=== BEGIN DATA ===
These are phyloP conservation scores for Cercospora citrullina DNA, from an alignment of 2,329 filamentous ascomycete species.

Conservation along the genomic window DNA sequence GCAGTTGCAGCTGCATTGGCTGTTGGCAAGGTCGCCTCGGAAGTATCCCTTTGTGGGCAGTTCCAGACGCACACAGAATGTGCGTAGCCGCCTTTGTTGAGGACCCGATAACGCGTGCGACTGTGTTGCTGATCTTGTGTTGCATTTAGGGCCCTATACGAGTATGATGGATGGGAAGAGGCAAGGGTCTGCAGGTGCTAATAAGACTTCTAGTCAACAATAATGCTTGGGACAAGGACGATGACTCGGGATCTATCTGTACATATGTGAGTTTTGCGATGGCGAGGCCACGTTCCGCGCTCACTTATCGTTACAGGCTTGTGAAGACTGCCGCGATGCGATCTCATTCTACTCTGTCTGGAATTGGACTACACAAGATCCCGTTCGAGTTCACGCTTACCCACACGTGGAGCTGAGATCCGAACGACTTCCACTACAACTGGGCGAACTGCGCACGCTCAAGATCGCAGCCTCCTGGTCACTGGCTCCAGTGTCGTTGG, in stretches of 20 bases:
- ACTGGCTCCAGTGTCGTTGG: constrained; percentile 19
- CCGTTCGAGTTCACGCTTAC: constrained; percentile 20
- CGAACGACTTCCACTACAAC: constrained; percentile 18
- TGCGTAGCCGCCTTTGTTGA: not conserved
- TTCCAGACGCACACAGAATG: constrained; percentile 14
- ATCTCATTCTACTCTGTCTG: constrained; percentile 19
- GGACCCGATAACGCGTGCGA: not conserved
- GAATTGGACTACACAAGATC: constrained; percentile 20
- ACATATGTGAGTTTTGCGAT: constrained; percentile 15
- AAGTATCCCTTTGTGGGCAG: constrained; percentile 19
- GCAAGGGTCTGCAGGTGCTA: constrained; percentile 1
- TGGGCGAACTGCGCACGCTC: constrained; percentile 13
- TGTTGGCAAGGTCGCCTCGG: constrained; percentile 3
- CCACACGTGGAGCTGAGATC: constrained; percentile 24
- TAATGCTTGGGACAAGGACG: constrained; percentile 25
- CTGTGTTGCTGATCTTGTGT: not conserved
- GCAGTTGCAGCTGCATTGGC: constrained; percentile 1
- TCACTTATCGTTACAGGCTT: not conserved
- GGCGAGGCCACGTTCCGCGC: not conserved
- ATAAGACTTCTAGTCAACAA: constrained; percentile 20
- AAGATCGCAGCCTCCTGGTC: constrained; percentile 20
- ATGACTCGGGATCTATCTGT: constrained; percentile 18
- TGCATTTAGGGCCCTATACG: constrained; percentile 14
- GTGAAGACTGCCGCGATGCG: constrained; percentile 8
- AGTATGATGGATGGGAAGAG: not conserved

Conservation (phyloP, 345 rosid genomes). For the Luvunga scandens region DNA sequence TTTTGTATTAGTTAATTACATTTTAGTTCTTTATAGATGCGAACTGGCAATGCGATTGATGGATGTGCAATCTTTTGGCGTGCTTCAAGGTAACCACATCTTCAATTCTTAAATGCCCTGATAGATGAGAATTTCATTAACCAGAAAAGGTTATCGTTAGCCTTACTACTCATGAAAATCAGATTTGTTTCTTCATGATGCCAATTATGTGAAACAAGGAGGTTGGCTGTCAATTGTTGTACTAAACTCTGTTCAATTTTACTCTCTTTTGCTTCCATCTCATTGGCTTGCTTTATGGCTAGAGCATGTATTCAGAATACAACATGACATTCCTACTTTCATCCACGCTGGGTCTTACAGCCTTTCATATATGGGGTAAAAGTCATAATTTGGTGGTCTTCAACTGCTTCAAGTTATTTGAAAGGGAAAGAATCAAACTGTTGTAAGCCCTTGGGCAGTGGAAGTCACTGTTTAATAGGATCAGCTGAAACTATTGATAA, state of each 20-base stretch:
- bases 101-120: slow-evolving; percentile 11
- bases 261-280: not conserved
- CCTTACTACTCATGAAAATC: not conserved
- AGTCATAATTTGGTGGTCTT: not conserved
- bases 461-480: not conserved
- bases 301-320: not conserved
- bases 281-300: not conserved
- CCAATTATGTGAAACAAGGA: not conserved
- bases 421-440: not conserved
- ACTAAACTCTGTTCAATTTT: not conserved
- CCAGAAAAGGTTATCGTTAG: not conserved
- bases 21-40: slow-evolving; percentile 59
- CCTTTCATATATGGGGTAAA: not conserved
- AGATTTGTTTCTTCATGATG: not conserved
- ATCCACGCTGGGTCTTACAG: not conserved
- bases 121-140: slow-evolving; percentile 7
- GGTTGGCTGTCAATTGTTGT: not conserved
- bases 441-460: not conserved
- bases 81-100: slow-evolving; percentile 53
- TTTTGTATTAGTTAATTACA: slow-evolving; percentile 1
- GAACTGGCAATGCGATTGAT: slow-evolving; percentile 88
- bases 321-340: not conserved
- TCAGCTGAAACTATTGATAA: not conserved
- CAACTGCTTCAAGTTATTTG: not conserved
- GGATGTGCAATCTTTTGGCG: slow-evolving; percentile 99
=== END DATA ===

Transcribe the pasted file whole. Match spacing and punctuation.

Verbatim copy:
These are phyloP conservation scores for Cercospora citrullina DNA, from an alignment of 2,329 filamentous ascomycete species.

Conservation along the genomic window DNA sequence GCAGTTGCAGCTGCATTGGCTGTTGGCAAGGTCGCCTCGGAAGTATCCCTTTGTGGGCAGTTCCAGACGCACACAGAATGTGCGTAGCCGCCTTTGTTGAGGACCCGATAACGCGTGCGACTGTGTTGCTGATCTTGTGTTGCATTTAGGGCCCTATACGAGTATGATGGATGGGAAGAGGCAAGGGTCTGCAGGTGCTAATAAGACTTCTAGTCAACAATAATGCTTGGGACAAGGACGATGACTCGGGATCTATCTGTACATATGTGAGTTTTGCGATGGCGAGGCCACGTTCCGCGCTCACTTATCGTTACAGGCTTGTGAAGACTGCCGCGATGCGATCTCATTCTACTCTGTCTGGAATTGGACTACACAAGATCCCGTTCGAGTTCACGCTTACCCACACGTGGAGCTGAGATCCGAACGACTTCCACTACAACTGGGCGAACTGCGCACGCTCAAGATCGCAGCCTCCTGGTCACTGGCTCCAGTGTCGTTGG, in stretches of 20 bases:
- ACTGGCTCCAGTGTCGTTGG: constrained; percentile 19
- CCGTTCGAGTTCACGCTTAC: constrained; percentile 20
- CGAACGACTTCCACTACAAC: constrained; percentile 18
- TGCGTAGCCGCCTTTGTTGA: not conserved
- TTCCAGACGCACACAGAATG: constrained; percentile 14
- ATCTCATTCTACTCTGTCTG: constrained; percentile 19
- GGACCCGATAACGCGTGCGA: not conserved
- GAATTGGACTACACAAGATC: constrained; percentile 20
- ACATATGTGAGTTTTGCGAT: constrained; percentile 15
- AAGTATCCCTTTGTGGGCAG: constrained; percentile 19
- GCAAGGGTCTGCAGGTGCTA: constrained; percentile 1
- TGGGCGAACTGCGCACGCTC: constrained; percentile 13
- TGTTGGCAAGGTCGCCTCGG: constrained; percentile 3
- CCACACGTGGAGCTGAGATC: constrained; percentile 24
- TAATGCTTGGGACAAGGACG: constrained; percentile 25
- CTGTGTTGCTGATCTTGTGT: not conserved
- GCAGTTGCAGCTGCATTGGC: constrained; percentile 1
- TCACTTATCGTTACAGGCTT: not conserved
- GGCGAGGCCACGTTCCGCGC: not conserved
- ATAAGACTTCTAGTCAACAA: constrained; percentile 20
- AAGATCGCAGCCTCCTGGTC: constrained; percentile 20
- ATGACTCGGGATCTATCTGT: constrained; percentile 18
- TGCATTTAGGGCCCTATACG: constrained; percentile 14
- GTGAAGACTGCCGCGATGCG: constrained; percentile 8
- AGTATGATGGATGGGAAGAG: not conserved

Conservation (phyloP, 345 rosid genomes). For the Luvunga scandens region DNA sequence TTTTGTATTAGTTAATTACATTTTAGTTCTTTATAGATGCGAACTGGCAATGCGATTGATGGATGTGCAATCTTTTGGCGTGCTTCAAGGTAACCACATCTTCAATTCTTAAATGCCCTGATAGATGAGAATTTCATTAACCAGAAAAGGTTATCGTTAGCCTTACTACTCATGAAAATCAGATTTGTTTCTTCATGATGCCAATTATGTGAAACAAGGAGGTTGGCTGTCAATTGTTGTACTAAACTCTGTTCAATTTTACTCTCTTTTGCTTCCATCTCATTGGCTTGCTTTATGGCTAGAGCATGTATTCAGAATACAACATGACATTCCTACTTTCATCCACGCTGGGTCTTACAGCCTTTCATATATGGGGTAAAAGTCATAATTTGGTGGTCTTCAACTGCTTCAAGTTATTTGAAAGGGAAAGAATCAAACTGTTGTAAGCCCTTGGGCAGTGGAAGTCACTGTTTAATAGGATCAGCTGAAACTATTGATAA, state of each 20-base stretch:
- bases 101-120: slow-evolving; percentile 11
- bases 261-280: not conserved
- CCTTACTACTCATGAAAATC: not conserved
- AGTCATAATTTGGTGGTCTT: not conserved
- bases 461-480: not conserved
- bases 301-320: not conserved
- bases 281-300: not conserved
- CCAATTATGTGAAACAAGGA: not conserved
- bases 421-440: not conserved
- ACTAAACTCTGTTCAATTTT: not conserved
- CCAGAAAAGGTTATCGTTAG: not conserved
- bases 21-40: slow-evolving; percentile 59
- CCTTTCATATATGGGGTAAA: not conserved
- AGATTTGTTTCTTCATGATG: not conserved
- ATCCACGCTGGGTCTTACAG: not conserved
- bases 121-140: slow-evolving; percentile 7
- GGTTGGCTGTCAATTGTTGT: not conserved
- bases 441-460: not conserved
- bases 81-100: slow-evolving; percentile 53
- TTTTGTATTAGTTAATTACA: slow-evolving; percentile 1
- GAACTGGCAATGCGATTGAT: slow-evolving; percentile 88
- bases 321-340: not conserved
- TCAGCTGAAACTATTGATAA: not conserved
- CAACTGCTTCAAGTTATTTG: not conserved
- GGATGTGCAATCTTTTGGCG: slow-evolving; percentile 99